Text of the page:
SM: Well, this [Hall of Fame Concerts] call was also [Bruce’s] because he was in a position to invite someone that you’re comfortable, that you like singing with and whatnot. So I was fortunate enough that over the years…that the relationship that we had over the years - you wouldn’t believe because we really don’t socialize or [act] buddy-buddy and all that stuff - but it’s still gratifying and wonderful when someone in his position – we’ve known each other since the ‘70s – asks you to do things. I did the [2003 Holiday Show] one time in Asbury Park, and then this. So anytime he calls and requests, and says, “I want Sam..." It’s not that I have to climb, and neither does he. But we’re comfortable enough that we can have a good time doing what we do best.

LI: Well the [Hall of Fame event] was exciting because young people are just starting to know who you are, and it was great to see you come out there and get that kind of reception.

SM: Well it used to bug me a lot... It goes back to the “Soul Man” thing, when The Blues Brothers covered the “Soul Man” song, [which was] Sam & Dave’s. And I remember we were playing My Father’s Place there on [Long Island] in New York, and these kids came up to us after the show and said, “You know that song ‘Soul Man’? Well you cats do it better than them,” and Dave just went berserk. And I intervened and said, “Well look, they covered it, but originally it was Sam & Dave.” It was like that even when Dave and I were together. And then later [after Dave left], it was “Who’s going to do the other part?”. And that went on for oh, six or seven years.

LI: But really, does that bother you? Because in all honesty, that is where a lot of people discovered you.

SM: Well, honestly, that didn’t bother me as much as [it did] after Dave and I split in 1981, and then people would come up and say—you know, promoters did it—they would say, “You know, I like your [solo] show, I like what you’re doing, but it would make me feel more comfortable if you had a partner and we could put ‘Dave’ up on the marquee.” So yeah, after the split that did bother me for a long time. And then doing these things with Bruce and whatnot, and all of the people that I’ve sung with, a lot the time it was “Which one are you?”. And some of my friends tried to make it racial, and it wasn’t racial, it was just people didn’t know.

And that’s still true today. People just don’t know. And what you have to do, [is] you have to work. It makes you work much harder to get that name as a single artist. You have to work much harder to get that name [out there]. And if that’s what you gotta do, that’s what you gotta do. And so that’s what I did. I did a lot of stuff—oldies shows—I sang with or opened for this person and that person and I’m gonna tell you, I had to sing my brains out. I really had to sell—not Sam & Dave so much. I had to sell Sam Moore as a single artist. And that was difficult.

LI: Did you get a chance to see any of Bruce’s shows on this latest [Working On A Dream] tour? Because he seemed to be heading more in a soul music direction, especially with a lot of the covers he was doing.

SM: You know, one of his key [band] members that was a friend of mine, Charlie [Giordano], told me about it and you know, he told me that [Bruce] did “Higher & Higher” at the end of the show, and it was almost like a 37-minute interlude before he would start singing the first words. And I had a taste of that at [the] Madison Square Garden [Hall of Fame show,] and I’m going “Whoa.” But you know, he’s been doing that for years. You know, even when we did the Christmas show [in 2003,] when we did “My City of Ruins.”

But I even said to him, “Look, you made me come out here [at MSG...] okay, fine, but let’s do one of your songs.” Well, he doesn’t really like to do that. And he’s not trying to be Dave, he’s not trying to do that. And that’s why I enjoy performing with him more, because, you know, Bruce is Bruce. And I asked him to be on the album, and to sing a duet. And people said, “Well he’s not gonna do a soul song.” But I said, “He’ll do it.” And he said, “Send me the file.” And at the very end of the song—“Better to Have And Not Need”—he’s doing that like a gospel singer. And [producer] Randy [Jackson] said to me “Wanna hear what Bruce did?” and at the end he sounded like Aretha’s father [C.L. Franklin]. When he gets up on the piano and he preaches, he’s going on in these gospel tones—that’s Bruce, he likes to do that stuff. Look, it’s no surprise to me, but a lot of people are surprised by it. And again, it just goes to show that a lot of people just don’t know. And they’re gonna be like, “Why is he doing that?”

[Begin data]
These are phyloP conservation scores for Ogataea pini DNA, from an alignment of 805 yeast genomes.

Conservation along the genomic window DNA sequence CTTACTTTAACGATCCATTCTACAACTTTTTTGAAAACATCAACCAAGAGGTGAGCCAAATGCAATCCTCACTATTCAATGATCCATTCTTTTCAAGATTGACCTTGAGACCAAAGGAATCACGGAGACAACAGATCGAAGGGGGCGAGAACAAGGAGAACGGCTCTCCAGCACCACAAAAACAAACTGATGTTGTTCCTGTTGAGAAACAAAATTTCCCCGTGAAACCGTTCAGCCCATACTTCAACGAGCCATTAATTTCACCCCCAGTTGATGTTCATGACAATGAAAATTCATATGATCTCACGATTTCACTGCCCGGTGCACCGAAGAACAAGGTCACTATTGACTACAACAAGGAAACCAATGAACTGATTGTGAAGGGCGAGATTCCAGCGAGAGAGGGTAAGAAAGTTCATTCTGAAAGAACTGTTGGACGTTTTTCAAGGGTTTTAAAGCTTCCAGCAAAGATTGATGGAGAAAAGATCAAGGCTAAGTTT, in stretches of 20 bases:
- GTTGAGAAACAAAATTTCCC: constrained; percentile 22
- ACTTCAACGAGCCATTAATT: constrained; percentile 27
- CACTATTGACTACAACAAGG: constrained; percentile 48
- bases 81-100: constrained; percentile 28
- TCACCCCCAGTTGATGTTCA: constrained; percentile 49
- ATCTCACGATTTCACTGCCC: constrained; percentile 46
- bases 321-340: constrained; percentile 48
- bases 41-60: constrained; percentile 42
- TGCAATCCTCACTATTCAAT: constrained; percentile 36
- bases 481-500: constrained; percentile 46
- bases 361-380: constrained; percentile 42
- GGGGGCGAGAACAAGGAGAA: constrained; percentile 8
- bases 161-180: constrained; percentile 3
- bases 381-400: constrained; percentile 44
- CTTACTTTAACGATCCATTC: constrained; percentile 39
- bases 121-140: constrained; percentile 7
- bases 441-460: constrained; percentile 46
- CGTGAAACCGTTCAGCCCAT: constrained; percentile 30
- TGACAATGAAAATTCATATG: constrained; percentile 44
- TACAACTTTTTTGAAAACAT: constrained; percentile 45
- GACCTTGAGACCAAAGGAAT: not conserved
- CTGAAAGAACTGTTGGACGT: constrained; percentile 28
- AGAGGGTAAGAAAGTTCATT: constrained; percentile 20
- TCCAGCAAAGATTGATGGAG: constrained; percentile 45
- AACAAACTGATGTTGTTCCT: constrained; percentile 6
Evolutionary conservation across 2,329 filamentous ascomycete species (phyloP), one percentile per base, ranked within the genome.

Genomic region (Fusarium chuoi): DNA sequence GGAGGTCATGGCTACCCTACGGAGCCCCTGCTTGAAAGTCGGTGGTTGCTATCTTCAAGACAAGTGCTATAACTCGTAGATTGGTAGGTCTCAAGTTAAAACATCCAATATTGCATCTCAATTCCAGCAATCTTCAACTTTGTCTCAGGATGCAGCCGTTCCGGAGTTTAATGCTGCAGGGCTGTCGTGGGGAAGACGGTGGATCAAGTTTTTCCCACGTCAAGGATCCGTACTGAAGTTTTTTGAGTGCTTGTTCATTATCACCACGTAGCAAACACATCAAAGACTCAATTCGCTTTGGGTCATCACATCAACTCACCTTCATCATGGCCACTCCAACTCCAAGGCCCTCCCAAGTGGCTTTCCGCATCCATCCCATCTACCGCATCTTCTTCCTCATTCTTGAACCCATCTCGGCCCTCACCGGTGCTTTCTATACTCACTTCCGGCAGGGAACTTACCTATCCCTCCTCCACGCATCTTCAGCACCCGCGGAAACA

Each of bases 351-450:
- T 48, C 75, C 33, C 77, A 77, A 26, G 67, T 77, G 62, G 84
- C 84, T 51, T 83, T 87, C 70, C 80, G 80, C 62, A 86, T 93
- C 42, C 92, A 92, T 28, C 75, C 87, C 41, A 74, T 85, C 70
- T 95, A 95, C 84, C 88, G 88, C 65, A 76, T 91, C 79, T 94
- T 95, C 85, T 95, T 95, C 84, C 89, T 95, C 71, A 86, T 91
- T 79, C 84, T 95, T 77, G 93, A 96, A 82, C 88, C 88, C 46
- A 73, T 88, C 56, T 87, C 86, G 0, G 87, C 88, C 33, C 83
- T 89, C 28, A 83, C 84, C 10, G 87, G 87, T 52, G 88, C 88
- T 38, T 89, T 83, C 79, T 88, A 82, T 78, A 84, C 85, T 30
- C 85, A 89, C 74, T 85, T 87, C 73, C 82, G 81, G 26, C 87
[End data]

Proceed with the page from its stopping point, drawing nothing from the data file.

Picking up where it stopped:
LI: That goes back to what we were talking about before. Some people just have never heard soul music before.

SM: You know what, I gotta tell you something. There’s this foundation that I have my name attached to [Sparks Charities] and I was asked to go to Miami and join Jordin Sparks [onstage]. And let me tell you, this kid—well okay, you know she did American Idol and opened for the Jonas Brothers—let me tell you something. This kid—she is as good as any of these hip-hop or pop singers. This kid is really good. And I sang with her. And I was worried about getting up there, being my age with this real young girl. But she asked if we could do “Blame it on the Rain” and I said “I’ll do it with you, but you do all the verses and I’ll ad lib around you.” And I’m telling you, when we did it it was like, we rocked it. And her grandfather came up to me after everything and said, “You know, I really would like for her to do some covers; what do you think?” And I said, she’s as good as…Alicia Keys. I said, “It all comes down to this, sir. It’s about the material.”

It’s not like it used to be [in the sixties,] and it’ll never be like that again [with r&b and soul music.] The product is there, but you’ve got ProTools and you really don’t have to be that great of a singer, you don’t have to be that great of a talent. Because if you look at... You get up on that stage and you’re doing a lot of things that have nothing to do with the song, if you catch my drift. I was sitting in the audience looking at Beyonce and... In my day, if a woman did that what she’s doing, we couldn’t even get out of the place. But this is the way things are done—it’s geared to that kind of thing.

But you know back in my time, a lot of things that we did onstage were not “acceptable.” So you gotta balance it out and say, okay, you may not like what they’re doing, but we were not all that “clean” with what we were doing up on the stage. Even me, I was like, ooh you know, that’s kind of nasty. But you know, that’s the way it is today. And I say, she needs good material, that’s all. ‘Cause this kid, she’s amazing. And I look forward to one day having her on my show and maybe we can do something, and people can really see. And that’s what I’m basically talking about: me staying in with my friends, and I’m enjoying myself.

LI: It must be gratifying to still go out onstage and get the response that you get.

SM: Yeah, it is. And it’s so gratifying to hear young kids that can perform. And they call and want to be on the show with me. I got a call from Joss Stone the other day, and she told me that she’s been looking for something that she and I can do, and I was going “What?” But yeah, you know, I guess it means that somebody still likes what you’re doing.

performing in 2023 at the "Still Playin' Possum" George Jones Tribute Concert - photo by Jamie Gilliam - used with permission from The Photo Access/Alamy Stock Photo